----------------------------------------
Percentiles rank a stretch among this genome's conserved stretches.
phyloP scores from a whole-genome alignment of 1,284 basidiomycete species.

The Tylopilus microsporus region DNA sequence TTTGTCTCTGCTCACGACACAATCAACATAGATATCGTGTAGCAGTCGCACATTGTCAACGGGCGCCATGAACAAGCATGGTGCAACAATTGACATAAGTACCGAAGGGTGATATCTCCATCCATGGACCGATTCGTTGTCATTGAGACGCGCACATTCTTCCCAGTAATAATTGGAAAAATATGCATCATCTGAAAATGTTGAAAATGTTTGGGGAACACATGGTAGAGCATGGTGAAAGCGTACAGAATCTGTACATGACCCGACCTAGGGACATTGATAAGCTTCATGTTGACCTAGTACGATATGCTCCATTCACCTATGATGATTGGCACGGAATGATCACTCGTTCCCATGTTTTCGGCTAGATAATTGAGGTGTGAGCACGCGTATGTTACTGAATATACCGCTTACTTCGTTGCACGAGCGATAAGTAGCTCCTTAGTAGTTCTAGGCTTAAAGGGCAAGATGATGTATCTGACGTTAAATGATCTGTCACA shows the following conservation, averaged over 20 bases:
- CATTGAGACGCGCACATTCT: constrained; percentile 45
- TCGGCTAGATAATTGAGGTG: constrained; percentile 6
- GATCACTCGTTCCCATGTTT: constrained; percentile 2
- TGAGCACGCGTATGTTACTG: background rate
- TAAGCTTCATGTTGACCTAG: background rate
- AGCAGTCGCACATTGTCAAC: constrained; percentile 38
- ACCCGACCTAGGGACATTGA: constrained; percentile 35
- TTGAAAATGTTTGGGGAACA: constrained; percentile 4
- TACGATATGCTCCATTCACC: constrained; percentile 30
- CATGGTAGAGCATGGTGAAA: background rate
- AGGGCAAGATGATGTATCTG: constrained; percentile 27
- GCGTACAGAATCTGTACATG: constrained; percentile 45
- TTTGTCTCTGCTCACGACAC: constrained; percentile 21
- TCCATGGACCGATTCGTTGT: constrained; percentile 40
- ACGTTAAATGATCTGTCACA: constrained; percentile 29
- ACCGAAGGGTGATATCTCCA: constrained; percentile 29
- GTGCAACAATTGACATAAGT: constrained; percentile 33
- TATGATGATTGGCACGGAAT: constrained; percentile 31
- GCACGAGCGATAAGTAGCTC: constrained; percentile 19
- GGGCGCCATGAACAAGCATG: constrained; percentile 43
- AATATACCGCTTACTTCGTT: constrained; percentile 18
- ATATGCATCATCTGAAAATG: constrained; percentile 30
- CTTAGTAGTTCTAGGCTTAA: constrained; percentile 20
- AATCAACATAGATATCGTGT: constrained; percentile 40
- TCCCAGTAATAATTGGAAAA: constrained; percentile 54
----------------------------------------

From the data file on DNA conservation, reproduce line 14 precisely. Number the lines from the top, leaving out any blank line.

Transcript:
- AGGGCAAGATGATGTATCTG: constrained; percentile 27